The spaying and neutering of animals in American came up in conversation last night. An exceedingly strange conversation to have with Georgians.
While talking to my mom on Skype, my cat had wandered into the room and, of course, has been lifted up to the camera so I could have the pleasure of seeing her from afar. I was reporting this to my host sister and how I was always a little worried that she would get sick while I was gone. My sister asked if my cat had kittens. So that if I happened to lose the mother, at least I might have a next generation to enjoy. No, I explained. She had been spayed before I got her. This was a very surprising piece of information to my family. Really? Why?
This was followed by a long, broken explanation that seemed to involve an exponential growth in cats, all the bad things that could happen to all these cats, and the expense of feeding and caring for them. A person could not keep so many cats. They would be homeless, no family.
There was some head-nodding. Some of my points struck a chord. But this act of surgery still seemed to overwhelm them a bit. Expensive, yes? And all for a . . . cat?
I realized that this conversation was more me trying to justify the American institution of pet-dom than the concept of animal population control. And not just pets, but also our anthropomorphologizing of animals in general. I tried to explain that our animals are like family: we give them special food, take them to doctors, let them sleep on our beds, some even clothe their animals. Grandma Neli’s forehead became more and more furrowed as this explanation continued. Everything I’m saying is probably supporting already established ideas of Western decadence. Dogs wearing clothing? They’re mad! All of them!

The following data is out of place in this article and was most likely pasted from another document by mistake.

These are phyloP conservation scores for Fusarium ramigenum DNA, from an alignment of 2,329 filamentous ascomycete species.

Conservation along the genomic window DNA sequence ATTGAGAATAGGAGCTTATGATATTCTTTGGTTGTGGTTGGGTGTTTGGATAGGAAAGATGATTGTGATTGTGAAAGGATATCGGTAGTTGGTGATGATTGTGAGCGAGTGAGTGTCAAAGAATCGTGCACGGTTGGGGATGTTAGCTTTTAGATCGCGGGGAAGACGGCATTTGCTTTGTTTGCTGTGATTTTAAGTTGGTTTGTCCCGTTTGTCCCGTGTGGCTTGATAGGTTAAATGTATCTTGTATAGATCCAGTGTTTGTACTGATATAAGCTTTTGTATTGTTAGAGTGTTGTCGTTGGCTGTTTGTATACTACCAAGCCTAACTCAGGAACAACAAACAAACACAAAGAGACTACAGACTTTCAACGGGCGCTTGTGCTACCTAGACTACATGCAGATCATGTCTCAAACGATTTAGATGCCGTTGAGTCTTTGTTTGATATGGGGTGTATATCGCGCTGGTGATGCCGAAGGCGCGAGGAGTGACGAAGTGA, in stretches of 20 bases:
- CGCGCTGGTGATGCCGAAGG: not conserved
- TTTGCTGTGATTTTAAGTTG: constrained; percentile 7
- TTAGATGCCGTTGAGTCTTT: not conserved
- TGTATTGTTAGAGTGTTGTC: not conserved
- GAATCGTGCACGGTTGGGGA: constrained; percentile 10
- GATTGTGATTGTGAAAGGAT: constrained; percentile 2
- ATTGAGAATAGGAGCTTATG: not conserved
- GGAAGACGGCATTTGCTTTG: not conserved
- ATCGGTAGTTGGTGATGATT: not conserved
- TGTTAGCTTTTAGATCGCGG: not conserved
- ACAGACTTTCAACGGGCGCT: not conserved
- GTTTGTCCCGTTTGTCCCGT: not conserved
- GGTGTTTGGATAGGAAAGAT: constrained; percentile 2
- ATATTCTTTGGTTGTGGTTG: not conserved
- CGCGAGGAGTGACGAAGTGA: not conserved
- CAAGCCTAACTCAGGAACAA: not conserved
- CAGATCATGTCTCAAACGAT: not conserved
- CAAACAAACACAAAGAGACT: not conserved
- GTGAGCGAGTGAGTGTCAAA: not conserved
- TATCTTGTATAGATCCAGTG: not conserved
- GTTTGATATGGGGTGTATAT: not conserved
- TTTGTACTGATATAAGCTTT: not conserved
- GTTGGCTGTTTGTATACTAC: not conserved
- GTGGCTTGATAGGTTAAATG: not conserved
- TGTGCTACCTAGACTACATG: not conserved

Pets, with everything that means in America, does not seem to exist in Georgia. A sweeping generalization, I know. It’s possible this anti-pet sentiment is a village thing or a regional thing. Maybe city people have pets. I don’t live there so I don’t know. Probably it’s just nowhere near as common as it is in the States. A safer statement, for sure. Now that I think of it, I seem to recall walking past a veterinary office in Tbilisi.
It’s just that I haven’t met a single animal I would consider a “pet” by Western standards.
I understand the detachment of villagers towards their cows, sheep, and assorted poultry. After all, these are animals intended for eating. And we eat them regularly. But there seem to be few warm emotions for canines and felines. Cats are exceedingly rare in my village. I know of only three. Dogs are fairly common, but they do not sleep inside and are not caressed or cooed over. The average Georgian seems to react with distaste and fear if a dog approaches them. They are angrily shooed away. A few students have dogs they seem to genuinely care for.
I think I had never really realized how different our perceptions of animals were until that moment. Standing in my Georgian kitchen, trying to understand why I would not want my cat to breed freely, why I felt so responsible for her well-being, and why thinking of the possibility of her death brings me to tears.
Worlds apart, baby. World apart.